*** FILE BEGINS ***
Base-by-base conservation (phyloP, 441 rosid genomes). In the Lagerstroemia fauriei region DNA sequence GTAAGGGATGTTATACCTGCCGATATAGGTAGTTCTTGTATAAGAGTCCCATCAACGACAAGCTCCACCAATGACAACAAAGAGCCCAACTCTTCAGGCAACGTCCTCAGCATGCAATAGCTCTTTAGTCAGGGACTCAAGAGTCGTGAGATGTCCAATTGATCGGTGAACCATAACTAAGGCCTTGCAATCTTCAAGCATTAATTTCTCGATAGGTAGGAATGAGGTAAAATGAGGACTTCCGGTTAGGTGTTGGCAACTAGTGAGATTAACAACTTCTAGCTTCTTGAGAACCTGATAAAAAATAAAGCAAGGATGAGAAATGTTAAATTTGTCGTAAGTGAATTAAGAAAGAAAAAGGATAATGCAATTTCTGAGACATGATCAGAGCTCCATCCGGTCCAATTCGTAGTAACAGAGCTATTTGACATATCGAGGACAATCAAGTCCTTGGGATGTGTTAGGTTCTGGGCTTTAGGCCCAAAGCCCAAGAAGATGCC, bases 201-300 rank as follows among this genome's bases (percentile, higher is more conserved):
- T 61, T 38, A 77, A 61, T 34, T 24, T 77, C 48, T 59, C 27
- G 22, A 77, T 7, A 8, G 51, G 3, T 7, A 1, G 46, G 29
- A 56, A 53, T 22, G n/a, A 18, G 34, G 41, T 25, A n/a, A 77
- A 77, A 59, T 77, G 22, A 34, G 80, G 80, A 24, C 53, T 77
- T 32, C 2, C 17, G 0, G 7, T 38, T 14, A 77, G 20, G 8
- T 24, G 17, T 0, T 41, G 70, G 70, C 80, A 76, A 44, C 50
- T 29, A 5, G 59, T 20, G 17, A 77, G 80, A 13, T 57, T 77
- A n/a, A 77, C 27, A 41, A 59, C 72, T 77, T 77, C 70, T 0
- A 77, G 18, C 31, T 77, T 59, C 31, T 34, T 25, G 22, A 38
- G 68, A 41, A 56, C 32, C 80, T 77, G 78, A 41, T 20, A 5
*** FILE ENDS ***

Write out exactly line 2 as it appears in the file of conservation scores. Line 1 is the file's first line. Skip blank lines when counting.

- T 61, T 38, A 77, A 61, T 34, T 24, T 77, C 48, T 59, C 27